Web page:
I saw someone at the mall today—guess who it was?!

Someone never seems to remember my birthday! (Stated to the person who forgot it.)

Likewise, the word, they, is typically evoked when referring to an unknown or more than one person.

The person who stole my car is a thief! They must be on drugs!

I asked my parents if I could go and they said no.

We can safely assume that in all of the above cited examples, the speaker is not intending to infer that the “someone” or the “they” are genderless, hermaphrodites, gender fluid, or homosexual; and yet, the words are clearly not specifying a gender.

And that is my whole point. Just because a word does not encode gender data into its meaning, does not mean a gender does not exist. If I recommend an amazing brain surgeon for you to refer to your grandmother with brain cancer, and I tell you, “She should get in touch with Doctor Smith,” I have not indicated gender. The word “doctor” does not, in and of itself, denote a gender. But this does not mean that Doctor Smith is genderless until grandma shows up at the doctor’s office and observes that Doctor Smith is wearing a bra and lipstick.

Likewise, Moses, under the inspiration of the Holy Spirit, chose the Hebrew word A-D-M to describe the creature Yahweh was forming out of clay; but just because this word does not encode gender information within its meaning does not automatically assume this creature did not have a gender.

Whitaker continues:

“In fact, gender roles are only introduced into the story when a counterpart is made for the earthling, when this human being is separated into two. At that point, they both become gendered: “Eve” is called woman (ishah) taken from the man’s (ish) rib.”

More accurately, it is not until a counterpart shows up that it is revealed to the reader that the two creatures Yahweh created are two different genders. This is quite simply the use of two very common literary tactics called suspense and plot twist; both of which are still effectively employed by writers to this day.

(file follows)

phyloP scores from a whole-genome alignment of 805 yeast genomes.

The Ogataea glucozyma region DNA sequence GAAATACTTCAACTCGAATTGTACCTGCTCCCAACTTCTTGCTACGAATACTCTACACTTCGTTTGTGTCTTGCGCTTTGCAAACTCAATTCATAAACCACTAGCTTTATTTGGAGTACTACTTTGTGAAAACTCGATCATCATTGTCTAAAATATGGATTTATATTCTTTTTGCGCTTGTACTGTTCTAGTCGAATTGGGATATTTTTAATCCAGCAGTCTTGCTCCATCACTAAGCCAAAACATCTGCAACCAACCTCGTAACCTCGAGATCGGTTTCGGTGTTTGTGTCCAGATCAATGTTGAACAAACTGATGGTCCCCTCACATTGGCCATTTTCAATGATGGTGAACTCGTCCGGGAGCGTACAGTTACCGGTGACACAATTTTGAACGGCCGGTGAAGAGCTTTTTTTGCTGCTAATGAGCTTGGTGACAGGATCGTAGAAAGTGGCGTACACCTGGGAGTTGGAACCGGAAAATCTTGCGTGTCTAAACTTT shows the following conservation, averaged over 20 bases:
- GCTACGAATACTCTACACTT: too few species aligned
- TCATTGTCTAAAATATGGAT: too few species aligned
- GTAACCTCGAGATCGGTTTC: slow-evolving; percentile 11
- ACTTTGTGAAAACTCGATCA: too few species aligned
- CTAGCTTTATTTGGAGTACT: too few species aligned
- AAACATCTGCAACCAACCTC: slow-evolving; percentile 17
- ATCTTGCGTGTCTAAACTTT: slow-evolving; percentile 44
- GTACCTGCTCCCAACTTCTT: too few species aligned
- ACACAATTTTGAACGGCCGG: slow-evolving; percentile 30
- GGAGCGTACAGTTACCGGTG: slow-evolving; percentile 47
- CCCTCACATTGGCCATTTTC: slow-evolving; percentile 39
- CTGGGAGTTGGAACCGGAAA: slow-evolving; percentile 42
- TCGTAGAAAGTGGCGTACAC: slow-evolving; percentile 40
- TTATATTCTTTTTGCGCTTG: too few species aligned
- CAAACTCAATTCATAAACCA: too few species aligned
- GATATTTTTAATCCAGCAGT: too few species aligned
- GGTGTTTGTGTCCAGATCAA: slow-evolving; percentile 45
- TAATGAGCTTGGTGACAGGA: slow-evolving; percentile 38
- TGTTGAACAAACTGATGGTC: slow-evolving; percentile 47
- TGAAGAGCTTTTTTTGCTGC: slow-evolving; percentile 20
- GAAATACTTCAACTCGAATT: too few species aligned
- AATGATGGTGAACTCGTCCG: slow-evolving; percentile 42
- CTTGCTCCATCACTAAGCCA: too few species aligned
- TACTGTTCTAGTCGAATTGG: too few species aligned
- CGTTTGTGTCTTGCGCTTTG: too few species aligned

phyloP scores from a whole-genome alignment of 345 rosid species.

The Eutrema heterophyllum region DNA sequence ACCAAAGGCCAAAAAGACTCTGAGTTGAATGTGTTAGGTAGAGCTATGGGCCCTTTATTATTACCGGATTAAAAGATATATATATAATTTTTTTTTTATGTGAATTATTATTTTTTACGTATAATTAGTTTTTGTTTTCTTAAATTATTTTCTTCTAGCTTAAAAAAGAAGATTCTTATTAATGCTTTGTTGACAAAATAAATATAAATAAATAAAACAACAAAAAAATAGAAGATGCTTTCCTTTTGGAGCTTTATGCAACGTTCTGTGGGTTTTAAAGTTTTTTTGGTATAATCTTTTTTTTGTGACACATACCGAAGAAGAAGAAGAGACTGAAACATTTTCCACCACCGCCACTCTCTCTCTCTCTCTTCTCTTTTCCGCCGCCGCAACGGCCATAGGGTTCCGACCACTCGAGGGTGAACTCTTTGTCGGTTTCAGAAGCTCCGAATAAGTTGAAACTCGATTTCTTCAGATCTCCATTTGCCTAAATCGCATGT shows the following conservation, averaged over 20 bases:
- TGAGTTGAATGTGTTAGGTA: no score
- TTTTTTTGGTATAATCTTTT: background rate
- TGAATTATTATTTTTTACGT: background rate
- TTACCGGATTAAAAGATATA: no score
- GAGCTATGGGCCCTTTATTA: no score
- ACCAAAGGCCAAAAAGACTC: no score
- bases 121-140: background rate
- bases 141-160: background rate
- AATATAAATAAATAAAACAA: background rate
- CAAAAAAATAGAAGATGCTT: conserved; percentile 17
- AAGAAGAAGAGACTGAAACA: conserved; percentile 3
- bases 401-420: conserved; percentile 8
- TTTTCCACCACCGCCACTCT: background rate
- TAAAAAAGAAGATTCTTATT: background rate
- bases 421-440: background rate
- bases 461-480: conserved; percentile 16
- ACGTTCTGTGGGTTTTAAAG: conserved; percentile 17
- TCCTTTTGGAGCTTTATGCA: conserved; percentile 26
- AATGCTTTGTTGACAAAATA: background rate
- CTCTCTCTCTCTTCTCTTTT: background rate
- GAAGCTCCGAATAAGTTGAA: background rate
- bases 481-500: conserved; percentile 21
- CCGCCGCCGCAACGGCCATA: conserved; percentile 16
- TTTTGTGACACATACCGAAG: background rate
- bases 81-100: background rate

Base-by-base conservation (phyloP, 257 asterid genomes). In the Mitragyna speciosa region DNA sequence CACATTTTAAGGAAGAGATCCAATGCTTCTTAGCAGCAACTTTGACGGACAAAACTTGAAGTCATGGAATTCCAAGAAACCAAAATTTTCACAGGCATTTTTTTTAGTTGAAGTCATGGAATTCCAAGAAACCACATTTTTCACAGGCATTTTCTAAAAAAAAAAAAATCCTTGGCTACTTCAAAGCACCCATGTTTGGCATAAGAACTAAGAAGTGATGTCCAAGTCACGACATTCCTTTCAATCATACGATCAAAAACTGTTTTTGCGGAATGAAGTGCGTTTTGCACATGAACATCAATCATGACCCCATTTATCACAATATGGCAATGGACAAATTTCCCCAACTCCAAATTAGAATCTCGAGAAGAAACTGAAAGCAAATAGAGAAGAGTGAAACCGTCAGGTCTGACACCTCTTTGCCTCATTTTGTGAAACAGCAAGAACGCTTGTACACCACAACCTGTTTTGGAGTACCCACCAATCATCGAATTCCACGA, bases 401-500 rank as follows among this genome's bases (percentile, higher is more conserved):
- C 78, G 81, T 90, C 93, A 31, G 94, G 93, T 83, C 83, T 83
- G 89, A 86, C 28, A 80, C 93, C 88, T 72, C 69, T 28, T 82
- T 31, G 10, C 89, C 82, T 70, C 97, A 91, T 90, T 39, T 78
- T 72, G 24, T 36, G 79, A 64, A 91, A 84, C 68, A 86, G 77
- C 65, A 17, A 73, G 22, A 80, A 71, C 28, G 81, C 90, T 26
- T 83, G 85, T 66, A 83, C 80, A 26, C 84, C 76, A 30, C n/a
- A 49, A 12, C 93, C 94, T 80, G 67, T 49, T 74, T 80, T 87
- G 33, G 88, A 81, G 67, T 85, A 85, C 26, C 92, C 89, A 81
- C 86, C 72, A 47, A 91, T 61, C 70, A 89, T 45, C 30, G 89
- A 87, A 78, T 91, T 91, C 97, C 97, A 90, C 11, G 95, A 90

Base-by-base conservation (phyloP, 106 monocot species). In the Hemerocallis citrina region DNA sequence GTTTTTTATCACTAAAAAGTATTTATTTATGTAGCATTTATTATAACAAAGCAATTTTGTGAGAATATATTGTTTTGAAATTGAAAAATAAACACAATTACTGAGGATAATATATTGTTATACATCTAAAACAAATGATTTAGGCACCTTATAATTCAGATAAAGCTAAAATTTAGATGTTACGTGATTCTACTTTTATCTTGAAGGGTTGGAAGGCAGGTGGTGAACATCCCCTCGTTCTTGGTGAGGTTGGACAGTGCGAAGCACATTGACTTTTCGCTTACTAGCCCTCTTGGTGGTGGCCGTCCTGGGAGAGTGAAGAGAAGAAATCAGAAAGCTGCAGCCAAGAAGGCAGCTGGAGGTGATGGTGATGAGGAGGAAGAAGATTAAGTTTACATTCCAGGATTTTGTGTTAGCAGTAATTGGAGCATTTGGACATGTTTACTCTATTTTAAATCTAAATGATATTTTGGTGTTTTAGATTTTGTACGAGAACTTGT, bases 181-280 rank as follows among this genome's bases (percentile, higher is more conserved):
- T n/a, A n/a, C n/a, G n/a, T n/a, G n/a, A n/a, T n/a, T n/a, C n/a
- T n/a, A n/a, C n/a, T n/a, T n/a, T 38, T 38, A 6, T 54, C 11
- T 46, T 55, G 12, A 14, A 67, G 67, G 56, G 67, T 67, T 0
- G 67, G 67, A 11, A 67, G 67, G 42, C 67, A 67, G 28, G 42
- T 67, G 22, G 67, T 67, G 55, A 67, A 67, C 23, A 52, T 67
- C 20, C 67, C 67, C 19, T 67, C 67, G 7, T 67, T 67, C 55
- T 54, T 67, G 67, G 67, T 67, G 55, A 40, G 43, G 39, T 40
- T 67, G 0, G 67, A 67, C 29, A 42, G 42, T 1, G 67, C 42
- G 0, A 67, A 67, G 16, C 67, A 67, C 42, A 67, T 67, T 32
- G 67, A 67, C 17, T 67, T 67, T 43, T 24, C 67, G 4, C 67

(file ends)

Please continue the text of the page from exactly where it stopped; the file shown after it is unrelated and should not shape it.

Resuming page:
If we had been told in the first scene of Star Wars Episode IV that Darth Vader was Luke’s father, the iconic line in The Empire Strikes Back would not have been so epic. The writer (George Lucas) knew from Day One that Vader was Luke’s father, but for dramatic effect, he withheld the information from the audience in hopes that the unfolding of the story in this manner and timing would evoke greater delight within his captive audience.

Whitaker unwittingly reveals the truth when she states, “The first human appears genderless.”  Yes, to the non-omnipotent readers of the Scriptures, the first human appears genderless. But, to be blunt, this creature didn’t look like a Ken doll and then, like some sort of sea sponge, miraculously grow a penis when Eve showed up. The appendage, I dare say, was there from the beginning.

A Deeper Dive

Any astute student of biblical exegesis learns that accurate translation of a text will incorporate study of the passage’s: context, culture, language, history, and geography.

Any time we attempt to glean meaning from a Bible verse without accounting for these five considerations, our interpretation and understanding of the text will leave gaps—gaps that the adversaries, antichrists, and spirits (1 John) will attempt to fill with their blasphemous nonsense.

For those of us who do not have a firm, fluent grasp of the extremely complex Hebrew, Greek, and Aramaic languages employed by the biblical writers, we will be further estranged and at higher risk of error and deception. And simply referring to an online Strong’s dictionary to reverse-engineer our modern, Western ideas and concepts into an ancient text will only wreak further havoc.

Merely reading an uncited, unsourced article where the author quotes an unknown woman in a vacuum as saying, “…we might best translate this person as ‘earth creature,’” is a weak argument at best. (I’m not even going to launch into a tirade here about how her use of the word “might” severely undermines the authority of the point she is attempting to make).

I digress…

Another danger that we all fall into is, we tend to see our own worldview in everything we see and hear. We see this when the Leonard Cohen song Hallelujah is played at the funerals of devout Christians, despite the song being about having an orgasm. We see this in the mass popularity of contemporary Christian music getting secular airplay because this genre of music makes people “feel at peace.” We see this when literary theorists read themes of feminism into children’s fairy tales. We see this when professing believers watch admittedly godless movies but relate to them because stories of redemption and saviors are woven within the plotlines.

It is a fascinating study of human psychology to see that whenever we are faced with something diametrically opposed to our own worldview or belief system, our knee-jerk reaction is to feverishly start searching for a thread of commonality. I believe that this is, in part, because Yahweh designed us for unity; and even within the disintegration of morals, society, and the human heart, no matter how ugly or immoral or wrong something is, we still desperately strive to find common ground with one another.